Our goals for the day were to visit Kenrokuen and to find the 21st Century Museum of Contemporary Art. Anything else we did would be bonus.
Finding the gardens would prove to be no problem, but we had no idea how to find the museum. We only knew that it was somewhere in Kanazawa. There is a tourist information booth in the train station, but it wasn't open when we first arrived, so we had breakfast at a German bakery while we waited for it to open.
After munching on a delicious cheese danish and not so delicious mushroom stuffed pastry thing-a-ma-jig, we were told by the good people at the information desk that the museum was right next to the park (woot!). We decided to go to the park first and then the museum second.
Kenrokuen is quickly becoming my favorite place in Japan. Every visit is like visiting a new park; the whole park changes along with the seasons. I've seen the place covered in fall foliage (and middle-aged Japanese people with expensive looking photography equipment) and I've seen the park covered in a meter of snow. Yesterday I visited it during the onset of Spring. You notice different things and see the park in new ways with the changing of the seasons. I know I'm not describing it very eloquently. I know, I suck. Maybe the pictures at the bottom of this post can better visualize what I'm trying to articulate.
In addition to walking around the park, looking at the budding trees, koi, lanterns, and water we visited two shrines just outside the park and had a tea ceremony in a rebuilt teahouse inside of the park.
The tea ceremony was obviously put on for the benefit of tourists who want to be able to say that they partook in a tea ceremony inside of Kenrokuen. You were given three options for tea: You could have whisked tea for 700 yen, green tea for 300 yen, or have no tea and take a look around the tea house for free.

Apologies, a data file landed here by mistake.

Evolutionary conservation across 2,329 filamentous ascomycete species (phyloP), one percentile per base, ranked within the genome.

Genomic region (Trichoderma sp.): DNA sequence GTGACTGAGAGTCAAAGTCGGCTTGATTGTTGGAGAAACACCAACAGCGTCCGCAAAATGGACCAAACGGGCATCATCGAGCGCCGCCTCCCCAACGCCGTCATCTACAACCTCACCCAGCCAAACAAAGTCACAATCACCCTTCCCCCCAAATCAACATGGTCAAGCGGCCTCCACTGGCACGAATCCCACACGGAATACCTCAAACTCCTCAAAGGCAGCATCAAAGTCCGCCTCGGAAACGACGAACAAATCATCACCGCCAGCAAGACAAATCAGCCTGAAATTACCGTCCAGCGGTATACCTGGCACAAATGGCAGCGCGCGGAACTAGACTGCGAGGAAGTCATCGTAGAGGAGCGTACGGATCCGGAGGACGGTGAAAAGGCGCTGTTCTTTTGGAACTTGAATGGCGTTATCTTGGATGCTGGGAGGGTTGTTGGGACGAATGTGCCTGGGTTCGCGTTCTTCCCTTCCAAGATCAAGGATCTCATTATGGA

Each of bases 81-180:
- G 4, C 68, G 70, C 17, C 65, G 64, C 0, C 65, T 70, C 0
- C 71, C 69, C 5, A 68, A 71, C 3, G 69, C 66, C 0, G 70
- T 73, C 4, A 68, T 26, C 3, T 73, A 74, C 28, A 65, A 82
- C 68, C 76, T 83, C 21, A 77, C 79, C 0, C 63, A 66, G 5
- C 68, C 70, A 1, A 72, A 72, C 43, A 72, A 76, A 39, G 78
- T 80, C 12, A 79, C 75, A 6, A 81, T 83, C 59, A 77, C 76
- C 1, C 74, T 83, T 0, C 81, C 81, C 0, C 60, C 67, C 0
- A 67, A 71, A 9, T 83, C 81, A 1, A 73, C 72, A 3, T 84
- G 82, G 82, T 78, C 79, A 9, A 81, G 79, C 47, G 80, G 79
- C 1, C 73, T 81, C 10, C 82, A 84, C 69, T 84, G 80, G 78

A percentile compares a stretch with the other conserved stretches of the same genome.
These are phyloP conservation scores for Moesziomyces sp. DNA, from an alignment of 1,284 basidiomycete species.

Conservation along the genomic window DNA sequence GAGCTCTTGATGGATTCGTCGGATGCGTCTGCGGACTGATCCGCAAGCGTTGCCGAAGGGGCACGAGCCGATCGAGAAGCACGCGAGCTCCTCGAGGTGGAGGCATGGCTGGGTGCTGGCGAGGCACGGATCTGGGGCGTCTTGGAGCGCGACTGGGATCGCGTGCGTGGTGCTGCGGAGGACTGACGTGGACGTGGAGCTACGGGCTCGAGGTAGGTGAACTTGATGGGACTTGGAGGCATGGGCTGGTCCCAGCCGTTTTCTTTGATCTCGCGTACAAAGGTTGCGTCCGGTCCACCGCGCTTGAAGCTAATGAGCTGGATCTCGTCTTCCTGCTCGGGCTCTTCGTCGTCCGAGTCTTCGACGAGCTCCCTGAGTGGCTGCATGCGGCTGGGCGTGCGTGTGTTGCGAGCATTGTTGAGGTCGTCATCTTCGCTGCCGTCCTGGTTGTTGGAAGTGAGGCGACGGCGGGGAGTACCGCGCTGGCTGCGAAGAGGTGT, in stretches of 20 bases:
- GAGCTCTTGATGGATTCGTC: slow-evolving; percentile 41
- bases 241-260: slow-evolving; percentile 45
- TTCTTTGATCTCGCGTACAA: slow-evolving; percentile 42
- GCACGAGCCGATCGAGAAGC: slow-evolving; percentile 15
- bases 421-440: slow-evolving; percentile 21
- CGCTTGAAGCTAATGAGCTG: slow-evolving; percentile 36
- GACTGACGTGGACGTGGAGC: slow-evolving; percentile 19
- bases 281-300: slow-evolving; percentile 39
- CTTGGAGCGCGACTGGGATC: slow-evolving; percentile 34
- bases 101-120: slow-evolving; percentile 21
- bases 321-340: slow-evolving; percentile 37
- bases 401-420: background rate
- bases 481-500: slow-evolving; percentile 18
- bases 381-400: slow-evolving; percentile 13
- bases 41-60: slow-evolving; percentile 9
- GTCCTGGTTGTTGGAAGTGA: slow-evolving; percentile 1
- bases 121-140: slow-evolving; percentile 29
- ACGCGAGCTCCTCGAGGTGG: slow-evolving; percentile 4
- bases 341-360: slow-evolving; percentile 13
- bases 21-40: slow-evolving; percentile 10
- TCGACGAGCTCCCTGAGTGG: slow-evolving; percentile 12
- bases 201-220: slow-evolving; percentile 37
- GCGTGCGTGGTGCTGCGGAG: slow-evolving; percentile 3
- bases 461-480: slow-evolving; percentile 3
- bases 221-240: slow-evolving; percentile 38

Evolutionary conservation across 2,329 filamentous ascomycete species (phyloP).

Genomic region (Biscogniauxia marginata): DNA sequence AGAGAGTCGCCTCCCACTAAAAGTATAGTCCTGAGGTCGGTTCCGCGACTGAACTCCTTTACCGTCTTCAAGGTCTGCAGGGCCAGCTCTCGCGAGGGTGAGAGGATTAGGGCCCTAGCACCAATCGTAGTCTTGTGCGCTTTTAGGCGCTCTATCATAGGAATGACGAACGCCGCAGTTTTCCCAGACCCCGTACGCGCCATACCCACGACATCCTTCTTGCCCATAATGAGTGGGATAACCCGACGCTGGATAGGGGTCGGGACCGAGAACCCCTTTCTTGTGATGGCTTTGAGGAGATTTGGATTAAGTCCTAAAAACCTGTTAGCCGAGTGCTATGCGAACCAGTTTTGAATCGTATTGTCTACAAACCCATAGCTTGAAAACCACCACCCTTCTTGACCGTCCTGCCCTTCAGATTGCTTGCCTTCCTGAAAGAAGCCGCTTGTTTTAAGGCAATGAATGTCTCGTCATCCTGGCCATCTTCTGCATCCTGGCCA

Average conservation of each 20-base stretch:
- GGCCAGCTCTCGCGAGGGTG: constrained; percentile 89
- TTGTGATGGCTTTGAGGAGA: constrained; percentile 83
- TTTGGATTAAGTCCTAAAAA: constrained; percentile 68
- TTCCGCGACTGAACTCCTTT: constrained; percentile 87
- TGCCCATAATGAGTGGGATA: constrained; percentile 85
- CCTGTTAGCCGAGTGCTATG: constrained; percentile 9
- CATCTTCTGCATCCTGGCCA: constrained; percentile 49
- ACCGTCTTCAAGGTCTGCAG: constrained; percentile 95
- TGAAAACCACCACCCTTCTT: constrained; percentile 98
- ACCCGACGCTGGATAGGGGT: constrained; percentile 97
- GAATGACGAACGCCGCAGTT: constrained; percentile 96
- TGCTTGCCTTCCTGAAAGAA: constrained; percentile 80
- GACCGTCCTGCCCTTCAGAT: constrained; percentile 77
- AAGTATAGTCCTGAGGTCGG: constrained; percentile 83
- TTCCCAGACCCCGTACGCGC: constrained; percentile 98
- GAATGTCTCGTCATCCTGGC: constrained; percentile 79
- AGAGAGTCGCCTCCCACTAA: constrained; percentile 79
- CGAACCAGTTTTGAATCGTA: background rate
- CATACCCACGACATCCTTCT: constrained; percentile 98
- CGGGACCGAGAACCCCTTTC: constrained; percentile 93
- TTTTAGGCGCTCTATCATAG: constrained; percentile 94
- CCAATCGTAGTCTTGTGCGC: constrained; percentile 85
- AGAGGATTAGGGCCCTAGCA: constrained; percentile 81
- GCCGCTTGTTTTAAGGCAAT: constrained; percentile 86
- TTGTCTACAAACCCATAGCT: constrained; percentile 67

I don't think the tea house was a tea house at all. Westerners are told that a tea house is supposed to be a rustic little shack in a beatiful garden. The main room in this tea house was 48 tatami. If you don't think in tatami, trust me when I tell you that 48 tatami is huge.
We didn't really participate in a tea "ceremony" either. A lady in a kimono came out with a mochi sweet for each of us and told us that we had to have at least a bite before she brought out the tea. After we took a bite, she brought out the already whisked, whisked tea. So much for the ceremony.
We did our best to imitate a Japanese person having tea. We admired the plates, the tea cups (are they cups or bowls?), the hanging scrolls, and the flower arrangements. We even drank our tea in three gulps. Then we went outside to admire the garden, where we were hushed for giggling too loudly.
I'm not Japanese. I just can't get it right. I'm getting used to it.
The shrines were an experience in themselves. Laura bought a book when she was in Kyoto that is a shrine and temple passport of sorts. It is basically just a blank book that you take to a shrine or a temple to get "stamped," and when I mean "stamped," I mean filled with calligraphy and the shrine or temple's official hanko. I think that the book is a brilliant idea. No two "stamps" are the same (even from the same temple) and thus no two books will ever be the same. Doesn't that make for a really unique souvenir?